If WeWork had already avoided bankruptcy in 2019, the company specializing in “coworking” is finding its old demons. It would therefore consider filing for bankruptcy next week, announces the Wall Street Journal, according to “people familiar with the matter”. Already in bad shape and with a debt of nearly three billion dollars, the group saw its shares fall by 40% on Tuesday, a drop of 96% over one year. However, WeWork was doomed to success, once valued at up to $47 billion.
Now, the company, based in New York, plans to file for bankruptcy protection in New Jersey, otherwise known as “Chapter 11.” If WeWork reaches this situation, it is in particular because the group “did not pay interest” to its creditors on October 2, reports the Wall Street Journal. The company had 30 days to make its payments, which have still not reached the creditors. WeWork still obtained “an agreement” with them, granting it “seven additional days to negotiate with stakeholders before a payment default is initiated”. For the moment, WeWork refuses to comment on these “speculations” to Le Figaro and assures the Wall Street Journal that it has “positive conversations with [its] main financial partners”.
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WeWork has been navigating troubled waters for several years now, with a situation that has deteriorated due to teleworking and rising interest rates. Last August, the group warned the American stock market regulator that there was “substantial doubt about the company’s ability to continue as a going concern.” Over the first six months of the year, the company had already lost billions of dollars. Four new administrators, specialized in complex financial restructurings, were then appointed to organize the rest of WeWork. They had successfully negotiated a restructuring plan with creditors and prepared for bankruptcy. In total, 777 locations and 906,000 workstations, spread across 39 countries, are threatened with closure.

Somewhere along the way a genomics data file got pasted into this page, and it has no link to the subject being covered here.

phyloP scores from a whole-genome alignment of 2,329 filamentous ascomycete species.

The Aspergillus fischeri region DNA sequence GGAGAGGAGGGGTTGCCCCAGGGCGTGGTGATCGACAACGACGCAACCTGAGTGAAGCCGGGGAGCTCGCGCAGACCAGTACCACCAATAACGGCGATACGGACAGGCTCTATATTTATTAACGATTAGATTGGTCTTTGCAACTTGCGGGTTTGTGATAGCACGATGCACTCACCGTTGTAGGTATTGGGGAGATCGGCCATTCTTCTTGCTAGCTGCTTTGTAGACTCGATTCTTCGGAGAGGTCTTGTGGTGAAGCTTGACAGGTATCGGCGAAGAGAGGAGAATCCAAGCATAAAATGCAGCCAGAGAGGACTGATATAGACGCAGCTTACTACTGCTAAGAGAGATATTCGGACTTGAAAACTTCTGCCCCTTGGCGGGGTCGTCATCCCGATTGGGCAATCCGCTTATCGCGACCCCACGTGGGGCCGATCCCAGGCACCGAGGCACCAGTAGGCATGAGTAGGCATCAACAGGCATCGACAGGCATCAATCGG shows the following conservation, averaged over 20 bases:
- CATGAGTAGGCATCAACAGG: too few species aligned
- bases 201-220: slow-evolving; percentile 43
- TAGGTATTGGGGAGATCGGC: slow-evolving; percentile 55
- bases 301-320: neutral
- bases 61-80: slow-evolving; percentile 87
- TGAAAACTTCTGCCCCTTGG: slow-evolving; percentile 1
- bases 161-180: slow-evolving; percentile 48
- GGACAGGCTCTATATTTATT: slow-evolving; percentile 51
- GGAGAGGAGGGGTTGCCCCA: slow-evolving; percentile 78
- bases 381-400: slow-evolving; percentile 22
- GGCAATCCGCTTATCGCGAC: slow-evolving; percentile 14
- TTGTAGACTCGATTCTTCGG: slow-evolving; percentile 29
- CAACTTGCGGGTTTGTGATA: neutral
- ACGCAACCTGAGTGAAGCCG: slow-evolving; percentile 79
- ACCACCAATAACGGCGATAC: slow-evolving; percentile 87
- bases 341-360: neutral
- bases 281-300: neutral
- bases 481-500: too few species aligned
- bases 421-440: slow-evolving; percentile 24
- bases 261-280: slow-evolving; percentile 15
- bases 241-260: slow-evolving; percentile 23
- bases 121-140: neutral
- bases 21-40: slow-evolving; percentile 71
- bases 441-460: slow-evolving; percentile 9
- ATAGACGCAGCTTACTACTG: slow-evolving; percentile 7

In 2019, the company had already come close to bankruptcy. In question, a controversial management of its founder Adam Neumann, since ousted from the group. Its main shareholder, Softbank, then came to the rescue by injecting ten billion dollars. WeWork finally managed to enter Wall Street in October 2021 via a Spac (Special purpose acquisition company). But the lull was only short-lived for the “coworking” star.